Melissa Mark-Viverito Becomes First Latina Speaker After Rival Concedes

By Colby Hamilton on January 8, 2014 10:38am | Updated on January 8, 2014 3:16pm

 City Council Speaker Melissa Mark-Viverito giving her remarks after being elected by her colleagues as the new leader of the chamber on January 8, 2014.
City Council Speaker Melissa Mark-Viverito giving her remarks after being elected by her colleagues as the new leader of the chamber on January 8, 2014.
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DNAinfo/Colby Hamilton

CIVIC CENTER — City Councilwoman Melissa Mark-Viverito was elected the new Speaker of the New York City Council on Wednesday in a unanimous vote, making her the first Latina to achieve the post and putting to rest a sometimes bitter battle over the position.

Her chief opponent, Daniel Garodnick, conceded his bid after entering the council chambers, where he approached Mark-Viverito, hugged her, and told her "congratulations," drawing applause from the membership.

Garodnick had the backing of the Bronx and Queens Democratic Party leaders, the traditional powerbrokers during the speaker’s race, and had amassed support from 20 council members.

Mark-Viverito, who was elected speaker with a 51-0 vote, had the support of Mayor Bill de Blasio and 30 members of the City Council heading into the vote.

On the floor of the chamber after being elected, Mark-Viverito promised to bring the council together as a body to work towards addressing social justice reforms.

"We unite for a more equal and just New York where everyone, no matter what borough you are from, what neighborhood you were raised in or who your parents were, has equal opportunities," she said.

She also vowed to make her speakership one that "allows all voices to be at the table, helping to shape the direction we take as a legislative body; a leadership style that puts the will of the members and the needs of their constituents before the ambitions of a speaker."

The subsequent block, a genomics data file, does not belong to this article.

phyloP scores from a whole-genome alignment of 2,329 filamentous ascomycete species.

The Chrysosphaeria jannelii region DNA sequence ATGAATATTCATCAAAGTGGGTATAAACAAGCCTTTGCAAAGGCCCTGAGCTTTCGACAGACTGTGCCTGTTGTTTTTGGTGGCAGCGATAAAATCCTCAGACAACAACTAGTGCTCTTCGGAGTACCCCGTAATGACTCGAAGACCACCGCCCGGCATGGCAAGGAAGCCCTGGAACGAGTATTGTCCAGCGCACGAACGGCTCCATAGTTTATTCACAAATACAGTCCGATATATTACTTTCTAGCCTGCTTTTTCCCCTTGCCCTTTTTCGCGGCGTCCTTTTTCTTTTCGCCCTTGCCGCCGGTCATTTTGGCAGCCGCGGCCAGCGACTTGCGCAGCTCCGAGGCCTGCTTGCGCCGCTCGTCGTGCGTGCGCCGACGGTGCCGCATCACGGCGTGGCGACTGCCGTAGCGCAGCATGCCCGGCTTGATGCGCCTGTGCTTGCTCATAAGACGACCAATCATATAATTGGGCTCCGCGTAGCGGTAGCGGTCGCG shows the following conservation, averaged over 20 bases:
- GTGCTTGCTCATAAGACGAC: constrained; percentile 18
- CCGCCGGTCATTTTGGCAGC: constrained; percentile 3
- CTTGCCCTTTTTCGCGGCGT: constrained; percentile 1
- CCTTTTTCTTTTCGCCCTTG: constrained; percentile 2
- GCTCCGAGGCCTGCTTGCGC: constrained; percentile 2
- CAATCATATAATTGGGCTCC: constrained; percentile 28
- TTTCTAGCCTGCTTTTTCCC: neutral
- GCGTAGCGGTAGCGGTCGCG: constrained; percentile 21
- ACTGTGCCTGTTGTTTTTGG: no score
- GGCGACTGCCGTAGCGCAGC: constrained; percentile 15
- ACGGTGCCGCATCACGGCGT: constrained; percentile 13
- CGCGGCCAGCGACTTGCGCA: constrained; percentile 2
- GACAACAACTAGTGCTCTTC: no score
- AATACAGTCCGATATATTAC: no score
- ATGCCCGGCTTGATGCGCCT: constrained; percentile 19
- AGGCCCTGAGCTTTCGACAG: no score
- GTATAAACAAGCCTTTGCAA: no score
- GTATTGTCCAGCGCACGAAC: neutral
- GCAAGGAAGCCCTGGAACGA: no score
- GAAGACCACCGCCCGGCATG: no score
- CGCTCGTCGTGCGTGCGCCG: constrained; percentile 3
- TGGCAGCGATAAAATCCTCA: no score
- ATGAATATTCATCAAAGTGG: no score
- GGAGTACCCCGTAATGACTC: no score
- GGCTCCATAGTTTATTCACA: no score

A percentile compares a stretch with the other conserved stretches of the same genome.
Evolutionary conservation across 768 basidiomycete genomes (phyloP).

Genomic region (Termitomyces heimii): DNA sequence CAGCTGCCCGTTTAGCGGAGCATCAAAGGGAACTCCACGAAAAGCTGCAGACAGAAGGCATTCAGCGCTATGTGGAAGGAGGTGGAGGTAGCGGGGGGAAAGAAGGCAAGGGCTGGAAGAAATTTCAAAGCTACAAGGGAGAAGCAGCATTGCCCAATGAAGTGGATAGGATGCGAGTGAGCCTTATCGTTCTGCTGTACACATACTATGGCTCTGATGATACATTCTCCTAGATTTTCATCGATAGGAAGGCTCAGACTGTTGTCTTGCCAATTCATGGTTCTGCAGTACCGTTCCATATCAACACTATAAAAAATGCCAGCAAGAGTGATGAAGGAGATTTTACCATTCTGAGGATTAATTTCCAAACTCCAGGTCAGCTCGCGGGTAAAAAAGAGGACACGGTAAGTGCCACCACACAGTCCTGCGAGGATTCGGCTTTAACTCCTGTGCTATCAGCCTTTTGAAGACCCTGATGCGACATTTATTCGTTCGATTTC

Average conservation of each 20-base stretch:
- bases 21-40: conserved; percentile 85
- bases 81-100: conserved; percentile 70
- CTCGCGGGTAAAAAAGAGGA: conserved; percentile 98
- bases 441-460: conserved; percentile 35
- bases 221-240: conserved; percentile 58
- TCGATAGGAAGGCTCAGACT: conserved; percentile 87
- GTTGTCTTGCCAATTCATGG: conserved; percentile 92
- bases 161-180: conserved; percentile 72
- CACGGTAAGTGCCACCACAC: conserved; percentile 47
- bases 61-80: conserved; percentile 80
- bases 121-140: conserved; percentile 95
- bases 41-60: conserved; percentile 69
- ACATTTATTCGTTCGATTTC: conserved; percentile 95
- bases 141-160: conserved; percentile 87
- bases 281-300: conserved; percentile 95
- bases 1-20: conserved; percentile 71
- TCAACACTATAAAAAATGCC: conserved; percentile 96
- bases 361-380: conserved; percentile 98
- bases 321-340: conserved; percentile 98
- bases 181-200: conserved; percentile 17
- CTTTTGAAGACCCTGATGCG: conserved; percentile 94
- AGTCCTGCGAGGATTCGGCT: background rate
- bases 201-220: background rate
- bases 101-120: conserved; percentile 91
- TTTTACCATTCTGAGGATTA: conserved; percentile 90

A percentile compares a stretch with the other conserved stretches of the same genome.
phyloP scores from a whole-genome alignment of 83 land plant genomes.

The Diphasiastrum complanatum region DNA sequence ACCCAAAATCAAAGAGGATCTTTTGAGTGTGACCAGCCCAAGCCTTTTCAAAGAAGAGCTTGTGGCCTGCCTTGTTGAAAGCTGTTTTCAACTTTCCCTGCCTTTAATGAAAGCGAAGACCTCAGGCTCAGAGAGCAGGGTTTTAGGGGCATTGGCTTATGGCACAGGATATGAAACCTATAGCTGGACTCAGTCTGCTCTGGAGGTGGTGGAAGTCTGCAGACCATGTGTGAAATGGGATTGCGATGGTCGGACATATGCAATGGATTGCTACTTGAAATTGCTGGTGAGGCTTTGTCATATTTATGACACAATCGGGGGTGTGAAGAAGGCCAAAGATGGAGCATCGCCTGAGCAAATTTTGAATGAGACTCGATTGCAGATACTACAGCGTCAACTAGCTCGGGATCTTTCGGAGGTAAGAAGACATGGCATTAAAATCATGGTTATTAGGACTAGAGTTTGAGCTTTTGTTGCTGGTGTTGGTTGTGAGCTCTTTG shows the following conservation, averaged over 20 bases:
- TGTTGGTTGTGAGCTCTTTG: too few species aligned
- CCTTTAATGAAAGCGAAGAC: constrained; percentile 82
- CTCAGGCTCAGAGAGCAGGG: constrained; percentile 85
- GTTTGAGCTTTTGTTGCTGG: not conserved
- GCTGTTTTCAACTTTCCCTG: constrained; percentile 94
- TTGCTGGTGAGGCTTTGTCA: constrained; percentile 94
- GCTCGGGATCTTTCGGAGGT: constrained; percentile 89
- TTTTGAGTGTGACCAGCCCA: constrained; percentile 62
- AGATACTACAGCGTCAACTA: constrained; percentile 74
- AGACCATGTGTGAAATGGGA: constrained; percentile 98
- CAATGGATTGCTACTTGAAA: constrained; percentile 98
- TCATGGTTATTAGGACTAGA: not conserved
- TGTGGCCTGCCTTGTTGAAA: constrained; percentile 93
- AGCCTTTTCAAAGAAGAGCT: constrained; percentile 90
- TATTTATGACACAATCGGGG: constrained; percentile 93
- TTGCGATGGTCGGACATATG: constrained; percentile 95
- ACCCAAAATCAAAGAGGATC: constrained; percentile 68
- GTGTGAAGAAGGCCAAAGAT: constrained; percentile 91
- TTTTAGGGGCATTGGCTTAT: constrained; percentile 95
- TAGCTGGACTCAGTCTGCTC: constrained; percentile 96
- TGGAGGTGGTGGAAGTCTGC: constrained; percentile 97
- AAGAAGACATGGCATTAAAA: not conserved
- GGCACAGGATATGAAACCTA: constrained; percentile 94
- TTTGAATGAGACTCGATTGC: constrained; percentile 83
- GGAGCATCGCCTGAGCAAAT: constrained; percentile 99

Mark-Viverito nodded to her historic election as the first Latino Speaker of the council, adding that she hoped "that as young Latinas and Latinos are witnessing this moment, they are able to dream that much bigger and are inspired to work that much harder, because we have broken through one more barrier."

Under the deal that Mark-Viverito struck to earn unanimous backing, she will allow the counties to keep their designated committee chairmanships instead of cleaning house and appointing her own, a sign that the new speaker is looking to make nice with her recent opponents, sources said. The deal also keeps the current council office staff intact, rewarding county leaders, who typically dole out the spots as patronage, sources said.

 City Council Speaker Melissa Mark-Viverito on the floor of the council's chambers during the rollcall vote confirming her as the first Latina speaker on January 8, 2014.
City Council Speaker Melissa Mark-Viverito on the floor of the council's chambers during the rollcall vote confirming her as the first Latina speaker on January 8, 2014.
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DNAinfo/Colby Hamilton

However, top committee chairmanships are still expected to go to those who initially backed Mark-Viverito, sources said.

Garodnick released a statement Wednesday that he looked "forward to working with Speaker Mark-Viverito and to helping her to ensure that we can deliver a sound and responsible government for all New Yorkers." He added that she is a "smart and committed public servant."

In a nod to the political battle that led up to the vote, Garodnick said he intended to back Mark-Viverito and her goals, vowing, "I will do my part to resolve any rifts this process may have caused among our colleagues, and am here to take any steps necessary to help move forward together."

Mark-Viverito had come under fire for her ties to de Blasio as well as for a recent report in the Daily News that she failed to disclose rental income from a Harlem apartment building she owns. Mark-Viverito was seen by some of her colleagues as a divisive figure, whose strong liberal positions rubbed council members the wrong way. As her campaign for speaker proceeded, opponents to her candidacy coalesced around Garodnick as the best alternative.

Early on, the council’s Progressive Caucus — of which Mark-Viverito is a co-leader — sought to play a leading role in deciding the next council leader. With their labor union allies, members made a hard push for Mark-Viverito immediately after the general election in November.

But it was de Blasio, who made calls on behalf of Mark-Viverito's candidacy, who ultimately solidified her bloc of votes. The new mayor’s decision to get so heavily involved in the leadership struggle was considered by some to be overstepping his bounds, given that the speaker's relationship with a sitting mayor is a complicated one.

For example, de Blasio himself attacked then-mayoral candidate Christine Quinn for having a too-cozy relationship with Michael Bloomberg before he trounced her in the Democratic primary.

De Blasio's tactics built up resentment among many in the council. One member described the mayor's push for Mark-Viverito as going to war with the county leaders and questioned if her victory will be overshadowed by the ill will de Blasio's created by intervening in a council decision. De Blasio downplayed his involvement, saying the decision was up to the council membership.

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